For anyone thinking ‘do you want that on a silver platter?’ yes - and that is what it all arrived on, with a little pot of raita.

I’d never had saag paneer before and this was really good. It was all good. The fish curry was delicious - if you can persuade them to make it for you and they remember what they made the guy from the paper, get them to make it.

Oxford Mail:

One real treat that we were both delighted with was freshly-cooked naan, still crispy around the edges: so unlike the soggy thing you pull out of the bag when you get a bad takeaway.

The only problem was that, with six decent-sized portions of rich, sticky and sweet curry dishes, I got slightly less than halfway through each of them before I was stuffed.

This wasn’t helped by the fact that, while spending 15 minutes trying to understand the menu, I had ploughed through several curly, crinkly poppadoms piled high with tomato and mango chutney, raw onions and the yellow one you always get.

Oxford Mail:

Katie had tandoori paneer.

As a result, having come to review the substantial and broad range of dishes specially devised and chosen for this Thali menu, I got halfway through my platter and had to look sheepishly up at our generous hosts like a fat little pig and apologise.

Gracious as ever, our waiter instantly reassured me ‘don’t worry - it tastes even better the next day because the food has more time to marinade in the spices’, and he went into the kitchen and brought out a small tower of plastic takeaway tubs, lids, and an Aziz branded carrier bag.

No sooner has he carried out this gracious act then he quietly mumbled: “We did have a dessert planned for you.”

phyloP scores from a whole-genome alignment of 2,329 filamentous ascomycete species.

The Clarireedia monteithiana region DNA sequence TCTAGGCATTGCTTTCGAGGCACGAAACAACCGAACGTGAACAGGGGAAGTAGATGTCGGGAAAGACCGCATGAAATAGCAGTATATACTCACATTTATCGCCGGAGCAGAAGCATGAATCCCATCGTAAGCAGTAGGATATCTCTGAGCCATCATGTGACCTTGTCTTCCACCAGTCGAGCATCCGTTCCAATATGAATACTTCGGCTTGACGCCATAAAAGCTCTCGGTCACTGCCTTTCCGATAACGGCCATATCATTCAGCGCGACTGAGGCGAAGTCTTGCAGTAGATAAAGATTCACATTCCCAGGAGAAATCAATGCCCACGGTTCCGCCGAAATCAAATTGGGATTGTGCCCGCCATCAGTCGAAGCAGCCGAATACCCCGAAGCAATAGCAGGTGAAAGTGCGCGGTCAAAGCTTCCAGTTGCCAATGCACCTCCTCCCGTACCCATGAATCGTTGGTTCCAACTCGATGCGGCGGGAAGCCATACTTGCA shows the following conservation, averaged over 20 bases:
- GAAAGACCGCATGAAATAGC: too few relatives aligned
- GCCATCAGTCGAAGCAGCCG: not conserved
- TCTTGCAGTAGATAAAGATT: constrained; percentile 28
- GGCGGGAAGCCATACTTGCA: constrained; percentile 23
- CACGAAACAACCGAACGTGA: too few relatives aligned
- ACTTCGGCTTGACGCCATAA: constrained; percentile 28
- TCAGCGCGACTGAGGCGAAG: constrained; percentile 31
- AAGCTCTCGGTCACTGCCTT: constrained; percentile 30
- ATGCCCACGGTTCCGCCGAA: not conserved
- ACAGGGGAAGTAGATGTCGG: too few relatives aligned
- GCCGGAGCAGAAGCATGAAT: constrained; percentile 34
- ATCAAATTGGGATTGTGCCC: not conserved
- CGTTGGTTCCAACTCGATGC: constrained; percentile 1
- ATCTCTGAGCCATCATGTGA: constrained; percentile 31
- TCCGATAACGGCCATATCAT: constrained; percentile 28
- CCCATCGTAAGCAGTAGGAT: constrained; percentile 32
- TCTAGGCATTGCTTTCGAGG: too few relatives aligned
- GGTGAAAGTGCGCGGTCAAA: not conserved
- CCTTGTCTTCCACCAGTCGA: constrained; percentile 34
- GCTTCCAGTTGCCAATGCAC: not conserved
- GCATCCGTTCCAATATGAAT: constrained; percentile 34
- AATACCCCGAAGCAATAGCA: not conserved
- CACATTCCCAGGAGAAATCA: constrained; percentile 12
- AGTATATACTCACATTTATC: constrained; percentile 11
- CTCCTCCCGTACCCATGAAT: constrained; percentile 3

It’s a very specific type of gracious host who understandingly accepts you when you say that you are so stuffed you can’t finish the beautiful meal he cooked you, and then immediately guilts you into having another course. However, there are far worse hosts.

Also, the desserts (yeah, he didn’t just bring one) were not huge, and were worth it for the spectacle alone: one of them was a flaming creme brulee, large blue flames dancing on its surface as it arrived. I don’t much like creme brulee, but I enjoyed how light it was.

Oxford Mail:

The other dessert was a kind of Indian doughnut-like snack: balls of dough in extremely sweet caramel syrup in a Martini glass.

This, for me, was really the perfect dessert after an Indian meal - a tiny, light sweet refresher, and it had some kind of citrus running through it which also cuts through all that rich, fatty curry.

Oxford Mail:

The new Thali menu at Aziz was a great way to discover some new dishes at one of Oxford’s best restaurants.

Personally, I'm not fussed about the health and safety, but I can definitely reassure anyone worried about eating at Aziz right now - don’t be: these guys are using damn lasers to keep you safe.

Oh, and he was right by the way - when I ate the second half of my meal at home the following night it was outstanding.

Get up there, eat in or take away - it’s all good, and it’s all supporting a local business at a time when they need it most.